the impossible weight of positive thinking, the having it all mentality, the conservative hate machine gets points for mendacity

The Power of Negative Thinking

Consider the technique of positive visualization, a staple not only of Robbins-style seminars but also of corporate team-building retreats and business best sellers. According to research by the psychologist Gabriele Oettingen and her colleagues, visualizing a successful outcome, under certain conditions, can make people less likely to achieve it. She rendered her experimental participants dehydrated, then asked some of them to picture a refreshing glass of water. The water-visualizers experienced a marked decline in energy levels, compared with those participants who engaged in negative or neutral fantasies. Imagining their goal seemed to deprive the water-visualizers of their get-up-and-go, as if they’d already achieved their objective.

Or take affirmations, those cheery slogans intended to lift the user’s mood by repeating them: “I am a lovable person!” “My life is filled with joy!” Psychologists at the University of Waterloo concluded that such statements make people with low self-esteem feel worse — not least because telling yourself you’re lovable is liable to provoke the grouchy internal counterargument that, really, you’re not.

Vindicated! Not really, in some previous posts that have been critical of the positive thinking movement and self-help books my point has always been not that it is wrong to think positively, but overly simplistic at best. While it frequently undermines critical thinking and is counter-productive. The average person, a little crazy, but relatively normal person cannot think positively all the time. That is why people who are really into positive thinking as philosophy or lifestyle, when challenged, start to get a little angry. Some try to hide it , but they’re afraid you’re going to bring down this construct they work so hard to maintain. To think solely in terms of the negative is just as counter productive. The article has a good snip from The Stoics. They pictured the “the premeditation of evils”. To honestly look at the worse possible outcomes. As modern life presents the possibility of so many possibilities one might  expand that to considering as many outcomes as possible. Then considering actions or coping mechanisms for each outcome. This, according to some studies anyway, tends to reduce anxiety. Thoughts contemplating the future, like dreams, are not real. They might become real, but until they do, all the happy or negative thoughts in the world remain just that. As a semi-professional at anxiety I can say it is easier to read suggestions on how to cope than putting them into action.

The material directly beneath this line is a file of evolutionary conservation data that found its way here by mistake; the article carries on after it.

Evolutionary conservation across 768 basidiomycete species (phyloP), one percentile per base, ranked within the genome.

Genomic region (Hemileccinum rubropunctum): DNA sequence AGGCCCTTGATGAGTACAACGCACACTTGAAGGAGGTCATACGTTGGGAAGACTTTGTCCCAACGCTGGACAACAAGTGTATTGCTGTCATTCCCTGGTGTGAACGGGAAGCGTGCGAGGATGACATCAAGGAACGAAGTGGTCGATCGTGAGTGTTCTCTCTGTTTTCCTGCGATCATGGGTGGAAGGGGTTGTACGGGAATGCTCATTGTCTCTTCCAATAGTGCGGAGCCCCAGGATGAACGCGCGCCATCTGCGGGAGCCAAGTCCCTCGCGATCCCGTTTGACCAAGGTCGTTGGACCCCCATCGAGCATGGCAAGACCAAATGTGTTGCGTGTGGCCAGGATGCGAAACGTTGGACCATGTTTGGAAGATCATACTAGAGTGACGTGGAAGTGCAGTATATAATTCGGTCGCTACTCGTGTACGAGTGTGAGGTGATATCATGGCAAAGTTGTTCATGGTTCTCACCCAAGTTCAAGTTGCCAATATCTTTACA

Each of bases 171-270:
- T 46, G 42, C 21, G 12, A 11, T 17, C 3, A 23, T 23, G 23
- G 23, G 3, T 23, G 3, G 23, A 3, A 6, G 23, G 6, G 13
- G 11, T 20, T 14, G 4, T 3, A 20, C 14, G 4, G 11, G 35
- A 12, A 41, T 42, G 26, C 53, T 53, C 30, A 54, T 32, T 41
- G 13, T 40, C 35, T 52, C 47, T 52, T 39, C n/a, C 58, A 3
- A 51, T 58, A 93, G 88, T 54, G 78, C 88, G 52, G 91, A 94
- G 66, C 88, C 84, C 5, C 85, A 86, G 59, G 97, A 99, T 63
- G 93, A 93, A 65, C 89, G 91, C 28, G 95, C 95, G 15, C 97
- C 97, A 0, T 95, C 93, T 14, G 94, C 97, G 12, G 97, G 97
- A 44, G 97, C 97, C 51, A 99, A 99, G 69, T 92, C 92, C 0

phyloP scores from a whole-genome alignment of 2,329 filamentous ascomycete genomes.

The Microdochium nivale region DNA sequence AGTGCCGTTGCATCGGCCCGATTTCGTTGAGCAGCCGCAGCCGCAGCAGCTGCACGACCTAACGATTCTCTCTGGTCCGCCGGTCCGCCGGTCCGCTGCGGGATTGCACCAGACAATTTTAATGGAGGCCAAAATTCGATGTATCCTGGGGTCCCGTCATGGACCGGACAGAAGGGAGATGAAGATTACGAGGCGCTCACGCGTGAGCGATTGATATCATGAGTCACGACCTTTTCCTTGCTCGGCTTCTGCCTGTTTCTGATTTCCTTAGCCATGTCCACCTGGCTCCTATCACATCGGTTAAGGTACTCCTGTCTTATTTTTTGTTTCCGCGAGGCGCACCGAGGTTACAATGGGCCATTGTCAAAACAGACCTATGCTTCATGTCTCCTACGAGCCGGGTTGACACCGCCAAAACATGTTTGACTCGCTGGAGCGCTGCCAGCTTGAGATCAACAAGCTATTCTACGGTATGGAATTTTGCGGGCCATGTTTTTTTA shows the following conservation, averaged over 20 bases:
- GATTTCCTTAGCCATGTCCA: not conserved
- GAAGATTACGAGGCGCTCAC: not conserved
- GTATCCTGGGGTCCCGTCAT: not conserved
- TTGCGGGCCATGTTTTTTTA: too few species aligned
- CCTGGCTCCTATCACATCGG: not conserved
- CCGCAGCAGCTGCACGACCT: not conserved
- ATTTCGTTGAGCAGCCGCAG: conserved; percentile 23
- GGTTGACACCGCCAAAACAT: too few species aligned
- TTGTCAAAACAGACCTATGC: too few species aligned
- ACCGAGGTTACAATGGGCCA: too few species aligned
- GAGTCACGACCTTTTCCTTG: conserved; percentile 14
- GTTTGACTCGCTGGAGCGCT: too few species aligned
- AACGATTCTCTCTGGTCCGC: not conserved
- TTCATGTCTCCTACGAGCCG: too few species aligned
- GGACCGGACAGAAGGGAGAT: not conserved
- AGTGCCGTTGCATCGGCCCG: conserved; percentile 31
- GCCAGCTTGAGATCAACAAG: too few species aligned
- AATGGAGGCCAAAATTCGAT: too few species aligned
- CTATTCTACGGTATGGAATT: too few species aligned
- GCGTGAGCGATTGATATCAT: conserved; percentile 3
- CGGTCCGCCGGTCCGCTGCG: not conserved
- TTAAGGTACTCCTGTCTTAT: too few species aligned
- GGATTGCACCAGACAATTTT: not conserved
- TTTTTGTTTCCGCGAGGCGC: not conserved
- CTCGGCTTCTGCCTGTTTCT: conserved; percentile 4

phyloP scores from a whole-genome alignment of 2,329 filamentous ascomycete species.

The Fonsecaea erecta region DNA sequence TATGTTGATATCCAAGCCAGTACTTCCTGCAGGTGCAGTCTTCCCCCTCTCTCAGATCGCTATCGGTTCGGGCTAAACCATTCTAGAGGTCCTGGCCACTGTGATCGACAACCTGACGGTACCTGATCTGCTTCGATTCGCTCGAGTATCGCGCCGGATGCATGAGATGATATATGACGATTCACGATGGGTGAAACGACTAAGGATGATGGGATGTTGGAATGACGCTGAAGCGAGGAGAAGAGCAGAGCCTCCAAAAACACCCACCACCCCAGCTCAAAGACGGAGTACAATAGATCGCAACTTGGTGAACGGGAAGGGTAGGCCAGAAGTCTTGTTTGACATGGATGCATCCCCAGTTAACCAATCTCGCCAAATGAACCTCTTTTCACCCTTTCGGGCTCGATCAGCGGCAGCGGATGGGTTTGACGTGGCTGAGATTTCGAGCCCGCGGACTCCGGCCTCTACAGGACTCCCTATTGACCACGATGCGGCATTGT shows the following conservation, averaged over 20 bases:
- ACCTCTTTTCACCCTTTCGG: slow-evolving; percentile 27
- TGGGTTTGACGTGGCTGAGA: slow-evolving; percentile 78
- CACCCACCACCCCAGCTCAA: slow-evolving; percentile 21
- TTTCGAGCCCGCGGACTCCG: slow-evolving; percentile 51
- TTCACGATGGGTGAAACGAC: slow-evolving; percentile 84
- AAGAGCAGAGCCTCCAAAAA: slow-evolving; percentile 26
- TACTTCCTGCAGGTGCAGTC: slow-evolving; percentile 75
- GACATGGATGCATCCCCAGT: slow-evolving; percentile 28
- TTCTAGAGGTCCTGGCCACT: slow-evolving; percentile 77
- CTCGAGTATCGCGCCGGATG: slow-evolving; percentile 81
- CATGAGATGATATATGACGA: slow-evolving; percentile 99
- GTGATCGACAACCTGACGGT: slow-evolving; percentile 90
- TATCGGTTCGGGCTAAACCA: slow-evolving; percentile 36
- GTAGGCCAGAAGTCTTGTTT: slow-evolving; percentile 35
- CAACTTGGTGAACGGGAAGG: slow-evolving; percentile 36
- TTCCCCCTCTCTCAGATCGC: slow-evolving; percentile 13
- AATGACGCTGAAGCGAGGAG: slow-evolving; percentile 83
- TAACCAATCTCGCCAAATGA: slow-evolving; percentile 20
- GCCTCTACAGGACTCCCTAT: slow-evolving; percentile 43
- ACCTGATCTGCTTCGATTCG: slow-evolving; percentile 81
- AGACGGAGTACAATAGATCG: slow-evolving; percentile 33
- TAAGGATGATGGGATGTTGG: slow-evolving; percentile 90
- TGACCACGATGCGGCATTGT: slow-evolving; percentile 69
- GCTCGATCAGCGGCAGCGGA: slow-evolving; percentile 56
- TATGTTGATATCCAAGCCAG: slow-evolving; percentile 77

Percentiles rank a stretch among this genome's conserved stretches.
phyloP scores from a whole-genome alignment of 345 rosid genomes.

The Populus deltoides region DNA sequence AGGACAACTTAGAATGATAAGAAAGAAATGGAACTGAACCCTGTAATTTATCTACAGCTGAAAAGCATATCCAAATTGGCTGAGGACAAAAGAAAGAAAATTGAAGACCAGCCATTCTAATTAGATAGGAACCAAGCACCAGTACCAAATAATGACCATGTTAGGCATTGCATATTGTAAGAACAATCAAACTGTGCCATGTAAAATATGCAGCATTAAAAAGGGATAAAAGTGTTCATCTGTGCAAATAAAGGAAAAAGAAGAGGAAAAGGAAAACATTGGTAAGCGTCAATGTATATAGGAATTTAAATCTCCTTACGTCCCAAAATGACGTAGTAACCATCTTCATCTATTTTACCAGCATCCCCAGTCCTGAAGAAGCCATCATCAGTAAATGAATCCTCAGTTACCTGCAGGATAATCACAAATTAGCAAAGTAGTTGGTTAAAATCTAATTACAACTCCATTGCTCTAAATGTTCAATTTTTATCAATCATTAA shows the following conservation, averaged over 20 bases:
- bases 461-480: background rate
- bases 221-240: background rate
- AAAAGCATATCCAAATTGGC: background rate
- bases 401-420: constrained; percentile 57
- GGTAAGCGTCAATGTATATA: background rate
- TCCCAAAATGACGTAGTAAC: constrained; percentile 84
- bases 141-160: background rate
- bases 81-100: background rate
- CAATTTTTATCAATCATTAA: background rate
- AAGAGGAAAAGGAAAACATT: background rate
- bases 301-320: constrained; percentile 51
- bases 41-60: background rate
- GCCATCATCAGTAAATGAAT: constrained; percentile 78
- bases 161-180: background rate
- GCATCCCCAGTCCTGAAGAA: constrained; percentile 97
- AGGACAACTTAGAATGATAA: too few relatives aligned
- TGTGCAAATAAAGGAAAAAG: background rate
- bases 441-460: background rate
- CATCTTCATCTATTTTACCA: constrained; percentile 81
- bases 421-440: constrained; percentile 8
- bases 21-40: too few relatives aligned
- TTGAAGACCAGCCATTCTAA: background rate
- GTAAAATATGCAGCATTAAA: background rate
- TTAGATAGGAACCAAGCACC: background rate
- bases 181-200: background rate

I recently read this interview with Gay Talese that contained this part about confidence and believing in yourself. Positive thoughts, positive self esteem…all feelings we enjoy having, but not absolute requirements for success in one’s endeavors. Gay Talese, The Art of Nonfiction No. 2. Interviewed by Katie Roiphe

TALESE

One of the good things about being a copy boy was that you got to know a lot of people on the staff. Especially if you were polite. I had good manners, thanks to growing up in the store—a reverential attitude toward the customer. So I approached Meyer Berger, one of the famous reporters on the paper at the time and a wonderful, generous man. He said I could write up the piece on his typewriter and show it to him. I did, and he liked it. He showed it to his editor, and soon it was published, without a byline, on the editorial page.

INTERVIEWER

That took a lot of confidence.

TALESE

Well I didn’t have great confidence in myself because I had nobody, really, who had confidence in me. I always think of John Updike, who had tremendous confidence in himself because his mother said, You’re the greatest little shit in the world. You’re so wonderful, wonderful, wonderful—and he believed it. David Halberstam too—his mother told him he was the greatest shit in the world and he believed it. He had a tremendous sense of self. In his mind he was Charles de Gaulle. My mother never told me I was the greatest, my father never did either. They were very critical. I felt that I had to prove something to them. Neither they nor anyone else gave me the sense that I was gifted.

INTERVIEWER

When did you realize that you had talent?

TALESE

Never. All I have is intense curiosity. I have a great deal of interest in other people and, just as importantly, I have the patience to be around them.